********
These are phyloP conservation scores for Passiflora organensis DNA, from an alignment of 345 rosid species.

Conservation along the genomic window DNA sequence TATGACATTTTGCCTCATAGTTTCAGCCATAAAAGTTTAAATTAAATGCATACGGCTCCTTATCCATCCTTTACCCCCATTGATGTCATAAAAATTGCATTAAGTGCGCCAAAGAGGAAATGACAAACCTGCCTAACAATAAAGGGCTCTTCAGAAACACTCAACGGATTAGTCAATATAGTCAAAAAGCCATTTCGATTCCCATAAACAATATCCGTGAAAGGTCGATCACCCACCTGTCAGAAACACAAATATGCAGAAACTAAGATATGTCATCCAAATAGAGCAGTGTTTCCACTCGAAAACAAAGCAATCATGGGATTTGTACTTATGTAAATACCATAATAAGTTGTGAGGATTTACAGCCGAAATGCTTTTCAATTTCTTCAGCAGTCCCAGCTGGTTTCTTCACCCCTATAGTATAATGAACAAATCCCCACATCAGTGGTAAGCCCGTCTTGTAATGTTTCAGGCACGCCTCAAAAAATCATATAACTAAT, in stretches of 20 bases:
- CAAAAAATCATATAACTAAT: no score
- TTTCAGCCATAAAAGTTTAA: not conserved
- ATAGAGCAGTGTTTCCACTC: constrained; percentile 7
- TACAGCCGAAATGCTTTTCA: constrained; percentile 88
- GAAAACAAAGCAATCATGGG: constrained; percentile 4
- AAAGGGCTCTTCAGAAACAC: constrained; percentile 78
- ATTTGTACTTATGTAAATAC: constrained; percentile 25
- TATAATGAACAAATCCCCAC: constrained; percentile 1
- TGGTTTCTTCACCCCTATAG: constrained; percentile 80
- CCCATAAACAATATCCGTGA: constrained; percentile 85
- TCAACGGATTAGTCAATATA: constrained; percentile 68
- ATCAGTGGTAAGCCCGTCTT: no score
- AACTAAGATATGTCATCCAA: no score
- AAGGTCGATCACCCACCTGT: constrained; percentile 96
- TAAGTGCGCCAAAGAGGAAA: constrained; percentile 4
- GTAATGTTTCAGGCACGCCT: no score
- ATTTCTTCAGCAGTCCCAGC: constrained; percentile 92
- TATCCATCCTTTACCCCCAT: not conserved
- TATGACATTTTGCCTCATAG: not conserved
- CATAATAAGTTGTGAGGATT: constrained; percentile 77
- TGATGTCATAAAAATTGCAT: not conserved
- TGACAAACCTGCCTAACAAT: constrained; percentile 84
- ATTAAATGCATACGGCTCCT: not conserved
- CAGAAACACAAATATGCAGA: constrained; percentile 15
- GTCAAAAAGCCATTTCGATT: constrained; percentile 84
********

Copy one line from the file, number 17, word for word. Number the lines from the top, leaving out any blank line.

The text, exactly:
- TAAGTGCGCCAAAGAGGAAA: constrained; percentile 4